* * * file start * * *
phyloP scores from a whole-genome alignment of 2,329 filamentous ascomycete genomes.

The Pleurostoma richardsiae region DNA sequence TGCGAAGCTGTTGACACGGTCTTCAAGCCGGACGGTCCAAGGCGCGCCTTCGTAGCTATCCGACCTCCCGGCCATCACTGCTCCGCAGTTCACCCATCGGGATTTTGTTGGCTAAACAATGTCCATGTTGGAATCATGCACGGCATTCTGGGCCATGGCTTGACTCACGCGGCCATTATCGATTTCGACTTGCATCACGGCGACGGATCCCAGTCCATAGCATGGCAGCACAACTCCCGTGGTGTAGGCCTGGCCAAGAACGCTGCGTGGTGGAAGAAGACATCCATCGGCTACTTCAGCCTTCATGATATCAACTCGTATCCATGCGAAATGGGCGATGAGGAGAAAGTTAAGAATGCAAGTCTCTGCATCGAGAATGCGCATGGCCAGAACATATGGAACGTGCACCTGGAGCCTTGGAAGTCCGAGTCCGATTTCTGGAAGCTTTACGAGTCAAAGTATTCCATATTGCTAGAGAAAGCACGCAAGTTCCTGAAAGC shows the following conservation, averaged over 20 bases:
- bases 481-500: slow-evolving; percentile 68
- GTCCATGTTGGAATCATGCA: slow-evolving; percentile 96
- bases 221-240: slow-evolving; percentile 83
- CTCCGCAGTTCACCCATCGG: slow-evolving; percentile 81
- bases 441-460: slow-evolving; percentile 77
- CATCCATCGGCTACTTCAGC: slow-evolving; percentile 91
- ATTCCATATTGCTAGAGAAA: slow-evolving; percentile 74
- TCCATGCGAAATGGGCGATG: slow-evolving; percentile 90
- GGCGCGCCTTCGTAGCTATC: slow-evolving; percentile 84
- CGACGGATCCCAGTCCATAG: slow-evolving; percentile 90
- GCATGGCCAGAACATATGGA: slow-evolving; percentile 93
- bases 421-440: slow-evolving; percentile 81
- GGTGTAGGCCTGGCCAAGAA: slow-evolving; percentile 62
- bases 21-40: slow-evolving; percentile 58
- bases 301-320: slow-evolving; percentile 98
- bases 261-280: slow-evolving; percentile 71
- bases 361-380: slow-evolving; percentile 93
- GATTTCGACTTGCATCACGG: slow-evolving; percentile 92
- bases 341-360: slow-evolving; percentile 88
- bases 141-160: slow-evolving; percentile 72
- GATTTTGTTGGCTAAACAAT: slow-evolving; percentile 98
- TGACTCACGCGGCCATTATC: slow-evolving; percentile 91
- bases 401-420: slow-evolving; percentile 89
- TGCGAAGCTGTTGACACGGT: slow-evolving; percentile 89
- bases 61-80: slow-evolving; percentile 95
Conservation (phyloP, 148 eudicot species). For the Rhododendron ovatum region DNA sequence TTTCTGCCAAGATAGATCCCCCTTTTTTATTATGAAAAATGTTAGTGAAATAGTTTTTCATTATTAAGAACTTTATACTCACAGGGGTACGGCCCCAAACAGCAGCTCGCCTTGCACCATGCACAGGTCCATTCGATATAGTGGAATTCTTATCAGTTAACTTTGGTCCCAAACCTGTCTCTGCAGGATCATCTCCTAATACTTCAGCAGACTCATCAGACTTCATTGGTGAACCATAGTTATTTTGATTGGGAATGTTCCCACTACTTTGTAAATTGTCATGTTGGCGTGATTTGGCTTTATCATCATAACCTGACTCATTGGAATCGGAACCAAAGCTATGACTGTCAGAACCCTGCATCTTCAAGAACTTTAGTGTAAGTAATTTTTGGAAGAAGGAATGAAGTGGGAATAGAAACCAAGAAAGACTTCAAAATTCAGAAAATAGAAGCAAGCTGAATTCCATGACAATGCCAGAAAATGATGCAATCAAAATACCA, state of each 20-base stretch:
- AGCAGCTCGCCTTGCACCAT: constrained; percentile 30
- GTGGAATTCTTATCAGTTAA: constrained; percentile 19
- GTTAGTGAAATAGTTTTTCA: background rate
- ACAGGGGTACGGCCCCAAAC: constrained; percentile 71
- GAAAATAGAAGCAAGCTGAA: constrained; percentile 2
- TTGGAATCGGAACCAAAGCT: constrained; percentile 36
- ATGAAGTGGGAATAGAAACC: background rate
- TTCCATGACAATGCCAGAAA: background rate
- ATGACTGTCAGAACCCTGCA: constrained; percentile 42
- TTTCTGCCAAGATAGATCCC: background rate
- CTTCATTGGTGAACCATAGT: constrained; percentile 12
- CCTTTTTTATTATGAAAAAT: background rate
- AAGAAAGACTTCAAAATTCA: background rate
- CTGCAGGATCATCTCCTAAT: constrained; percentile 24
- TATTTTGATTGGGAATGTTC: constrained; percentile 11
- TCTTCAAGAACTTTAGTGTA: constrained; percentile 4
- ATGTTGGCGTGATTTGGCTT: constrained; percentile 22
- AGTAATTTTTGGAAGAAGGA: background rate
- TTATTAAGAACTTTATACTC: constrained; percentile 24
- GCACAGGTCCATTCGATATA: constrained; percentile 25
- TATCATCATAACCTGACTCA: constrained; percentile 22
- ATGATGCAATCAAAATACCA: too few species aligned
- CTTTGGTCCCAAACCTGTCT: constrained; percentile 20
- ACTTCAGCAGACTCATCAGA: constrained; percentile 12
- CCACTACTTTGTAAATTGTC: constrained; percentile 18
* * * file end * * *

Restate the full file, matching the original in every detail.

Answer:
phyloP scores from a whole-genome alignment of 2,329 filamentous ascomycete genomes.

The Pleurostoma richardsiae region DNA sequence TGCGAAGCTGTTGACACGGTCTTCAAGCCGGACGGTCCAAGGCGCGCCTTCGTAGCTATCCGACCTCCCGGCCATCACTGCTCCGCAGTTCACCCATCGGGATTTTGTTGGCTAAACAATGTCCATGTTGGAATCATGCACGGCATTCTGGGCCATGGCTTGACTCACGCGGCCATTATCGATTTCGACTTGCATCACGGCGACGGATCCCAGTCCATAGCATGGCAGCACAACTCCCGTGGTGTAGGCCTGGCCAAGAACGCTGCGTGGTGGAAGAAGACATCCATCGGCTACTTCAGCCTTCATGATATCAACTCGTATCCATGCGAAATGGGCGATGAGGAGAAAGTTAAGAATGCAAGTCTCTGCATCGAGAATGCGCATGGCCAGAACATATGGAACGTGCACCTGGAGCCTTGGAAGTCCGAGTCCGATTTCTGGAAGCTTTACGAGTCAAAGTATTCCATATTGCTAGAGAAAGCACGCAAGTTCCTGAAAGC shows the following conservation, averaged over 20 bases:
- bases 481-500: slow-evolving; percentile 68
- GTCCATGTTGGAATCATGCA: slow-evolving; percentile 96
- bases 221-240: slow-evolving; percentile 83
- CTCCGCAGTTCACCCATCGG: slow-evolving; percentile 81
- bases 441-460: slow-evolving; percentile 77
- CATCCATCGGCTACTTCAGC: slow-evolving; percentile 91
- ATTCCATATTGCTAGAGAAA: slow-evolving; percentile 74
- TCCATGCGAAATGGGCGATG: slow-evolving; percentile 90
- GGCGCGCCTTCGTAGCTATC: slow-evolving; percentile 84
- CGACGGATCCCAGTCCATAG: slow-evolving; percentile 90
- GCATGGCCAGAACATATGGA: slow-evolving; percentile 93
- bases 421-440: slow-evolving; percentile 81
- GGTGTAGGCCTGGCCAAGAA: slow-evolving; percentile 62
- bases 21-40: slow-evolving; percentile 58
- bases 301-320: slow-evolving; percentile 98
- bases 261-280: slow-evolving; percentile 71
- bases 361-380: slow-evolving; percentile 93
- GATTTCGACTTGCATCACGG: slow-evolving; percentile 92
- bases 341-360: slow-evolving; percentile 88
- bases 141-160: slow-evolving; percentile 72
- GATTTTGTTGGCTAAACAAT: slow-evolving; percentile 98
- TGACTCACGCGGCCATTATC: slow-evolving; percentile 91
- bases 401-420: slow-evolving; percentile 89
- TGCGAAGCTGTTGACACGGT: slow-evolving; percentile 89
- bases 61-80: slow-evolving; percentile 95
Conservation (phyloP, 148 eudicot species). For the Rhododendron ovatum region DNA sequence TTTCTGCCAAGATAGATCCCCCTTTTTTATTATGAAAAATGTTAGTGAAATAGTTTTTCATTATTAAGAACTTTATACTCACAGGGGTACGGCCCCAAACAGCAGCTCGCCTTGCACCATGCACAGGTCCATTCGATATAGTGGAATTCTTATCAGTTAACTTTGGTCCCAAACCTGTCTCTGCAGGATCATCTCCTAATACTTCAGCAGACTCATCAGACTTCATTGGTGAACCATAGTTATTTTGATTGGGAATGTTCCCACTACTTTGTAAATTGTCATGTTGGCGTGATTTGGCTTTATCATCATAACCTGACTCATTGGAATCGGAACCAAAGCTATGACTGTCAGAACCCTGCATCTTCAAGAACTTTAGTGTAAGTAATTTTTGGAAGAAGGAATGAAGTGGGAATAGAAACCAAGAAAGACTTCAAAATTCAGAAAATAGAAGCAAGCTGAATTCCATGACAATGCCAGAAAATGATGCAATCAAAATACCA, state of each 20-base stretch:
- AGCAGCTCGCCTTGCACCAT: constrained; percentile 30
- GTGGAATTCTTATCAGTTAA: constrained; percentile 19
- GTTAGTGAAATAGTTTTTCA: background rate
- ACAGGGGTACGGCCCCAAAC: constrained; percentile 71
- GAAAATAGAAGCAAGCTGAA: constrained; percentile 2
- TTGGAATCGGAACCAAAGCT: constrained; percentile 36
- ATGAAGTGGGAATAGAAACC: background rate
- TTCCATGACAATGCCAGAAA: background rate
- ATGACTGTCAGAACCCTGCA: constrained; percentile 42
- TTTCTGCCAAGATAGATCCC: background rate
- CTTCATTGGTGAACCATAGT: constrained; percentile 12
- CCTTTTTTATTATGAAAAAT: background rate
- AAGAAAGACTTCAAAATTCA: background rate
- CTGCAGGATCATCTCCTAAT: constrained; percentile 24
- TATTTTGATTGGGAATGTTC: constrained; percentile 11
- TCTTCAAGAACTTTAGTGTA: constrained; percentile 4
- ATGTTGGCGTGATTTGGCTT: constrained; percentile 22
- AGTAATTTTTGGAAGAAGGA: background rate
- TTATTAAGAACTTTATACTC: constrained; percentile 24
- GCACAGGTCCATTCGATATA: constrained; percentile 25
- TATCATCATAACCTGACTCA: constrained; percentile 22
- ATGATGCAATCAAAATACCA: too few species aligned
- CTTTGGTCCCAAACCTGTCT: constrained; percentile 20
- ACTTCAGCAGACTCATCAGA: constrained; percentile 12
- CCACTACTTTGTAAATTGTC: constrained; percentile 18